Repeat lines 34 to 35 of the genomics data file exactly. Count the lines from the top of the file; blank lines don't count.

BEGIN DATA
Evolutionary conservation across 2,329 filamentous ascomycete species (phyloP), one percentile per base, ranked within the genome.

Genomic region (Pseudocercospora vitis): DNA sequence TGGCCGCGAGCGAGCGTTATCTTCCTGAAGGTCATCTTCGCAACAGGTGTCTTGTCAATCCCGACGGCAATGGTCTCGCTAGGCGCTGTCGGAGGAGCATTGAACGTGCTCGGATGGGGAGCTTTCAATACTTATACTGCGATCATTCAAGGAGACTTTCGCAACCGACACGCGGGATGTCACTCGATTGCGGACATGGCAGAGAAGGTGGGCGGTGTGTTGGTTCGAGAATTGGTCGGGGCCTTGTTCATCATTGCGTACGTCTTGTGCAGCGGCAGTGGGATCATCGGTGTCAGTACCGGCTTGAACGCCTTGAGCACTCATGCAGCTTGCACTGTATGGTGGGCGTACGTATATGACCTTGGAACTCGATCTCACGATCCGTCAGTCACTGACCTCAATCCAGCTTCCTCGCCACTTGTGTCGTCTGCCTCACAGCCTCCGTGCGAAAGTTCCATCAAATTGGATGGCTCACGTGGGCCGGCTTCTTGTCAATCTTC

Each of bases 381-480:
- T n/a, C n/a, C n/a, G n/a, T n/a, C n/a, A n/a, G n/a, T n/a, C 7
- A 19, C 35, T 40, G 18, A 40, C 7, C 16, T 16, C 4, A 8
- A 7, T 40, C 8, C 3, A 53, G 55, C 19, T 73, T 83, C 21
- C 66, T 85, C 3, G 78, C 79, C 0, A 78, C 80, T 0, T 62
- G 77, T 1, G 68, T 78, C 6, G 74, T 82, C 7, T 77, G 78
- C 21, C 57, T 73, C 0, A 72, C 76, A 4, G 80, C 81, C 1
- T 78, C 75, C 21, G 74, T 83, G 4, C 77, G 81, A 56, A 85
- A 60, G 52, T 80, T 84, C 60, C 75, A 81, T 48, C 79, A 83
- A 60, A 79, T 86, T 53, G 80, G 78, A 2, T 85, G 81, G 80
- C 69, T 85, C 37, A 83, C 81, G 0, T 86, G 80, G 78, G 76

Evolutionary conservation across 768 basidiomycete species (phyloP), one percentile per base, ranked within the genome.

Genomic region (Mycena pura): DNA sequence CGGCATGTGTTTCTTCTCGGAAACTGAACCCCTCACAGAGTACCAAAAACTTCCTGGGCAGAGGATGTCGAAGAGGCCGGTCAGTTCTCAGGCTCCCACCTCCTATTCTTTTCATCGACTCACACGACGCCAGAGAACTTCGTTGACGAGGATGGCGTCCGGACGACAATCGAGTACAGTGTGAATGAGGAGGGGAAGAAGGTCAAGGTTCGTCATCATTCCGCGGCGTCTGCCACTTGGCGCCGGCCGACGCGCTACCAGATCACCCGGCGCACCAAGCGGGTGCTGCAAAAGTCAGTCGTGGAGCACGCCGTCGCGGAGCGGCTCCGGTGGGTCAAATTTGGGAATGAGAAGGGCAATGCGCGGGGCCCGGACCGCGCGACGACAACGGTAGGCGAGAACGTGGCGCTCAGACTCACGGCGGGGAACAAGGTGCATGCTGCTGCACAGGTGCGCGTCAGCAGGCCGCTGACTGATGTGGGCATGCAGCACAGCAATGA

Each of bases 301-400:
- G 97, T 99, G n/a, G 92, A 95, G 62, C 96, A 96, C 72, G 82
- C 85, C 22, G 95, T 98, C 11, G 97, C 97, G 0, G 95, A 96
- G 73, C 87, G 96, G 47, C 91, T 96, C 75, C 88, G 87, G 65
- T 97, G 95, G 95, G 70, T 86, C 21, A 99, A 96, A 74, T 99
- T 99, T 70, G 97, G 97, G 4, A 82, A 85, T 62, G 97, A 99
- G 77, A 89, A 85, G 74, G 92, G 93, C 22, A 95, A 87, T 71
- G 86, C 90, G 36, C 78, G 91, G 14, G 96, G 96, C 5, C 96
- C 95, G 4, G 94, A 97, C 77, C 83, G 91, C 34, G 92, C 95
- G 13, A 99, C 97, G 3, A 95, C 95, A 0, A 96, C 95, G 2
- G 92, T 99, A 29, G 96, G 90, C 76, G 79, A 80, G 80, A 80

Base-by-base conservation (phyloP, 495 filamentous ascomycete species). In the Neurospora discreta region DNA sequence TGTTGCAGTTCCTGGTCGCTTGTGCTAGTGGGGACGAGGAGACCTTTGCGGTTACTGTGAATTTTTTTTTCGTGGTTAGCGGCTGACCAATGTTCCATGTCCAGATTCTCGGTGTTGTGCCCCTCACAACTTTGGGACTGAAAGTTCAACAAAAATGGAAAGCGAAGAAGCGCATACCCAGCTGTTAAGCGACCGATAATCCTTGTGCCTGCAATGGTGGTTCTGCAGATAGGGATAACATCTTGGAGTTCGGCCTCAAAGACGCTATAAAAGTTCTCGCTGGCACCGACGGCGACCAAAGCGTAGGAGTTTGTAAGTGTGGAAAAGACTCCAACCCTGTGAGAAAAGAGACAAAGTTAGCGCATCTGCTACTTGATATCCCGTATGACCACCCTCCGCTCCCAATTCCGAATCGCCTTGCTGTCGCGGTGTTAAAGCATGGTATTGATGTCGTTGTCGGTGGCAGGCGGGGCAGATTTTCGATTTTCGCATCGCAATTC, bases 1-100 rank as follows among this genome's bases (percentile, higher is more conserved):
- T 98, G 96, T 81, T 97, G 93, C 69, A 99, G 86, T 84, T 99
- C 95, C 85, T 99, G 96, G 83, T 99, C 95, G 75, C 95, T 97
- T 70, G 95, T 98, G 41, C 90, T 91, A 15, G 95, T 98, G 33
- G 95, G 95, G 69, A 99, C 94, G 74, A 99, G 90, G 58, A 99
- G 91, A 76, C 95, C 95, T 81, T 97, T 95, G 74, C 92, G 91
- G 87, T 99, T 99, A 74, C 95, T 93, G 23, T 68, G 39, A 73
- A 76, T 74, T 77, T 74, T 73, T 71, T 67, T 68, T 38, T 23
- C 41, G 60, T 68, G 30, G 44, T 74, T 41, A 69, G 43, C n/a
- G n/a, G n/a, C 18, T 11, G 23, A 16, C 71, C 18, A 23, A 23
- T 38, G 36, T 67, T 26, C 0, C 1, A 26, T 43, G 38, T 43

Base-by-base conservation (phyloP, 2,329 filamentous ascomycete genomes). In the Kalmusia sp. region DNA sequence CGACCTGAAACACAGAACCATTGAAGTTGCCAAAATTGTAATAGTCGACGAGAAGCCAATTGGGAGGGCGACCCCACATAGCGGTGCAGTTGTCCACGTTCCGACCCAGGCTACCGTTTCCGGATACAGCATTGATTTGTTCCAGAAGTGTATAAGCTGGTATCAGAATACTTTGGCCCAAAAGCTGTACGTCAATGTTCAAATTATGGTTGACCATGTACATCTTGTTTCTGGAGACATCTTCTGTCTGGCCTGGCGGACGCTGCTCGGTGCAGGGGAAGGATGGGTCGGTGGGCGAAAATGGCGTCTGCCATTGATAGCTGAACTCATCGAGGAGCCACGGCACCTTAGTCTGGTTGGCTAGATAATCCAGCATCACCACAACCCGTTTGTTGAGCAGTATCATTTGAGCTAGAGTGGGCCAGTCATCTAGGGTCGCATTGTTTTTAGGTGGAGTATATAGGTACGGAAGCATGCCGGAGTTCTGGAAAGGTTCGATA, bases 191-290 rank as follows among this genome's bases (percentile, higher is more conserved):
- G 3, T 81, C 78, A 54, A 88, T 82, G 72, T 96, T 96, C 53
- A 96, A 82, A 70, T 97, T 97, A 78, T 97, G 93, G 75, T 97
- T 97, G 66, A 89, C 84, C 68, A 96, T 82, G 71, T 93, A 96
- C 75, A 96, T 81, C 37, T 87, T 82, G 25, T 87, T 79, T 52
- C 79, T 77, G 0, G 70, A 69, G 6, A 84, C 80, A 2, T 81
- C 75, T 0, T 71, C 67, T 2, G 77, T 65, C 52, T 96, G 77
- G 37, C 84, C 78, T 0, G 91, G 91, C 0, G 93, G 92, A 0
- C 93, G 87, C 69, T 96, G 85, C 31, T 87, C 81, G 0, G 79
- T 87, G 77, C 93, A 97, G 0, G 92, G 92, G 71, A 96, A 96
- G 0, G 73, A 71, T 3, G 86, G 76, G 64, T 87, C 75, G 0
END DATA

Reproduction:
- A 76, T 74, T 77, T 74, T 73, T 71, T 67, T 68, T 38, T 23
- C 41, G 60, T 68, G 30, G 44, T 74, T 41, A 69, G 43, C n/a